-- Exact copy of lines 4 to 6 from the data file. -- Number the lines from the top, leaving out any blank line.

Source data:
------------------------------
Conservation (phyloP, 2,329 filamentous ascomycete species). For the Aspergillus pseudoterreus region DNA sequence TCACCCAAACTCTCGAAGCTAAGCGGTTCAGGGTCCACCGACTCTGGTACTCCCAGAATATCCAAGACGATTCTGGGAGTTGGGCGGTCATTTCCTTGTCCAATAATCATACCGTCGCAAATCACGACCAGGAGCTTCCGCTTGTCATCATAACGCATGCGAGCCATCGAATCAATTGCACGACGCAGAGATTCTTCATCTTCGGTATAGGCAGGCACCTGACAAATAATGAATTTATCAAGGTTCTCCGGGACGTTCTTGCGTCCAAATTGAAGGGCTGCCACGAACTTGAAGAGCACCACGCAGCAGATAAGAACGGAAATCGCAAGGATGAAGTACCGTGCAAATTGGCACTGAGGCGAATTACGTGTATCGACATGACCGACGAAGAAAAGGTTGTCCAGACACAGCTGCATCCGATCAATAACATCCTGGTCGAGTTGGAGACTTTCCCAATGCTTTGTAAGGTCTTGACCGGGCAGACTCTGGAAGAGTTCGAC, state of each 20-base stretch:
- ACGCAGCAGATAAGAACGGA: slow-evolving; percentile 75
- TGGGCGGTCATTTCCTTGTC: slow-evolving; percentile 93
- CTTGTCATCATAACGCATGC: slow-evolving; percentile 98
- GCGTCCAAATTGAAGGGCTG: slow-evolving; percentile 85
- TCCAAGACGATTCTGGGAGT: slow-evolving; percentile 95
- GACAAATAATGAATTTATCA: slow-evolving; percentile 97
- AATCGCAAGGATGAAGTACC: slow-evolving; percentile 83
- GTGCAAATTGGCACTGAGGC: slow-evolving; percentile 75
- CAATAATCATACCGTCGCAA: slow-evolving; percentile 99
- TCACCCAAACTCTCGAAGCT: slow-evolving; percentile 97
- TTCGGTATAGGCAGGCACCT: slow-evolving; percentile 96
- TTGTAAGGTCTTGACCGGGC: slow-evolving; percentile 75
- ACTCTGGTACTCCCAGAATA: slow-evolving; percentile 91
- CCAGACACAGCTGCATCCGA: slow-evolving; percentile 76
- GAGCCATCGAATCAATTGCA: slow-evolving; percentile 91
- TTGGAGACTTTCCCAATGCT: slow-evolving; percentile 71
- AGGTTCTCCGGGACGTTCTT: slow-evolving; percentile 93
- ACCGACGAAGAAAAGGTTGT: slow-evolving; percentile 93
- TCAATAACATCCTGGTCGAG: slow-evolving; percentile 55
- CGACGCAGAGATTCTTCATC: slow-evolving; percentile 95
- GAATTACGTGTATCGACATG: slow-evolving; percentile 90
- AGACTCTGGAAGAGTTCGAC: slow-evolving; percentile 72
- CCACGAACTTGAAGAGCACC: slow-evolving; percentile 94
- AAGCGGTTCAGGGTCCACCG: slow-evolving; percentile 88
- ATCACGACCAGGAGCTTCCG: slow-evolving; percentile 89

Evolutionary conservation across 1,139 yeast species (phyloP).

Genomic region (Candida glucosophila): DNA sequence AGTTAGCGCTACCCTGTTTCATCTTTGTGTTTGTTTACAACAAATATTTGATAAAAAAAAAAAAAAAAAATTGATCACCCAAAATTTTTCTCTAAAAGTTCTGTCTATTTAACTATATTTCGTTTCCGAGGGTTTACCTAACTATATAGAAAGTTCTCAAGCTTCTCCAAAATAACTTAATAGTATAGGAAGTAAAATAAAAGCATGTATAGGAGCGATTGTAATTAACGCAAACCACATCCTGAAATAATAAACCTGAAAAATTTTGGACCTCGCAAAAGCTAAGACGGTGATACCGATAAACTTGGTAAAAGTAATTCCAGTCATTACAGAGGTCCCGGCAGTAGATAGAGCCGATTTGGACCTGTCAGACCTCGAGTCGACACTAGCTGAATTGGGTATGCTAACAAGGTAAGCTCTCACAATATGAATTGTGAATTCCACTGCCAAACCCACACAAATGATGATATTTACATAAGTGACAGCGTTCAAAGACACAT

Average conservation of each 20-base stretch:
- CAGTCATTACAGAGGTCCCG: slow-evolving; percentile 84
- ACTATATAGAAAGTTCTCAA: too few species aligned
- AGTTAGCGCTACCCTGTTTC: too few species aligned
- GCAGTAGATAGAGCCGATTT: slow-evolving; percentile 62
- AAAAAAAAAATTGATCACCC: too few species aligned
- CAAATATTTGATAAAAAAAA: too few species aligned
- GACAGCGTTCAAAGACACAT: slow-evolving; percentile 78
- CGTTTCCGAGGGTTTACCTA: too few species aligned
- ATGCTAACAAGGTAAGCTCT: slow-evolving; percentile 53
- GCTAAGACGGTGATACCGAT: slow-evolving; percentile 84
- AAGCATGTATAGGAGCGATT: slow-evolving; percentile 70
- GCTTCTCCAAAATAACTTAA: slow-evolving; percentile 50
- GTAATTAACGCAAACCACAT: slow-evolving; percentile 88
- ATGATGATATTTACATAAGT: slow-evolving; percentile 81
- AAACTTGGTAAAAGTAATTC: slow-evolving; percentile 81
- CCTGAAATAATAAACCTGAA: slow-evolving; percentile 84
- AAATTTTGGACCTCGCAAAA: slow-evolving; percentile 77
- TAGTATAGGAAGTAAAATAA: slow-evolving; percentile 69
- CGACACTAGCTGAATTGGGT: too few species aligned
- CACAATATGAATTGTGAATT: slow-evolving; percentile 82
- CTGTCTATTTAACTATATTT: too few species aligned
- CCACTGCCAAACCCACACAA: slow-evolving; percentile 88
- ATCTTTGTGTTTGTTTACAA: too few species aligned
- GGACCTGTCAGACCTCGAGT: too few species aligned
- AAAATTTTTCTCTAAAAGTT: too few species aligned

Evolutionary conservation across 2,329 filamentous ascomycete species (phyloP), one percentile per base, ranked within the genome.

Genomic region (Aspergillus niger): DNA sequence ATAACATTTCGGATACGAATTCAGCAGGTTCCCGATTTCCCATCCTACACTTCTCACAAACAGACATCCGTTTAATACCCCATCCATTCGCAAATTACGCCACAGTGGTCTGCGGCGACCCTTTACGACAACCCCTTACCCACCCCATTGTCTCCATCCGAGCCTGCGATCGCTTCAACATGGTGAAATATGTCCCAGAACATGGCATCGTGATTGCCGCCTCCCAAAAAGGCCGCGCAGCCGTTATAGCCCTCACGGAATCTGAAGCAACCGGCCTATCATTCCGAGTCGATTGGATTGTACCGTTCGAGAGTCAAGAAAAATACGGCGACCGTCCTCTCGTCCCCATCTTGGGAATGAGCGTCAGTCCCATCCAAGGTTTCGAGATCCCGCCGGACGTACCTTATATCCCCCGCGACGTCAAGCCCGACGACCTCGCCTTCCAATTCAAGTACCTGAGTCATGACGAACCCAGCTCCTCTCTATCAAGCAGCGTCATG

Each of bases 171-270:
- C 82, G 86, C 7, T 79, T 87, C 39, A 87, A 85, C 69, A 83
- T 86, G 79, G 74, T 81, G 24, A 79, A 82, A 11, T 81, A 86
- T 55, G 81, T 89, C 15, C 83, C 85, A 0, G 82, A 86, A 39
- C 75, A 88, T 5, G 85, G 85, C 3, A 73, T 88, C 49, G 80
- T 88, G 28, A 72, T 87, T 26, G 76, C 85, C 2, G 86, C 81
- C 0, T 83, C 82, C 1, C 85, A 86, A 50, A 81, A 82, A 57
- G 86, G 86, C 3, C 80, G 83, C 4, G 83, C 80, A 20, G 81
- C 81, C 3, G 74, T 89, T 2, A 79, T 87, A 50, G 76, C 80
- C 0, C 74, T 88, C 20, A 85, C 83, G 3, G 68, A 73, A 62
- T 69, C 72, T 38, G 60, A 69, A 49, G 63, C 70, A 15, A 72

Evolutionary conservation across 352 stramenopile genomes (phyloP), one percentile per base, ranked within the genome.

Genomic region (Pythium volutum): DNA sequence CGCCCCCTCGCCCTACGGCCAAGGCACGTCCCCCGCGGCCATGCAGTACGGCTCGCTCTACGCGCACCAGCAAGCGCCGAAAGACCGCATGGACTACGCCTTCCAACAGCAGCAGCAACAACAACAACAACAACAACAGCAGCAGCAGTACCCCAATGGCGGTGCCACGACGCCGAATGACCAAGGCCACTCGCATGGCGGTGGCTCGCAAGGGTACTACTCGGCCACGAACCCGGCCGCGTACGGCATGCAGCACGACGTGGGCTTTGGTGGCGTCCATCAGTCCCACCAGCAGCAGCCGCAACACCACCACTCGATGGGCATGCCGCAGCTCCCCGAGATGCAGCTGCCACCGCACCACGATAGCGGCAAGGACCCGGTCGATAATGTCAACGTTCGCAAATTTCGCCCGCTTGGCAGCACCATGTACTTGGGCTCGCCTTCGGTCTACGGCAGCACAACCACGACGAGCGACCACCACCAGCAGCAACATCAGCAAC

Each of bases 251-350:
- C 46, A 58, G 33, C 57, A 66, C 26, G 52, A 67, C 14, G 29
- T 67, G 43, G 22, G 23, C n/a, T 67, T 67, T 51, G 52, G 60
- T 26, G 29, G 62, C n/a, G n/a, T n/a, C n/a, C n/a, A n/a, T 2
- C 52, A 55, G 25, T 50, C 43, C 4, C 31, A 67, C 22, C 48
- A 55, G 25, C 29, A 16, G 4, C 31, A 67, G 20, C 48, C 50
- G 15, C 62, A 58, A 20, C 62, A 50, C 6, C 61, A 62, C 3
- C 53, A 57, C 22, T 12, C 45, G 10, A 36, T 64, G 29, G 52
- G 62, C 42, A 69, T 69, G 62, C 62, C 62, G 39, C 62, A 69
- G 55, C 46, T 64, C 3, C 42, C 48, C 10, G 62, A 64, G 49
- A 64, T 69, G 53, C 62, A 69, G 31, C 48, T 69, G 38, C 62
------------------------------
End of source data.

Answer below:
- CTTGTCATCATAACGCATGC: slow-evolving; percentile 98
- GCGTCCAAATTGAAGGGCTG: slow-evolving; percentile 85
- TCCAAGACGATTCTGGGAGT: slow-evolving; percentile 95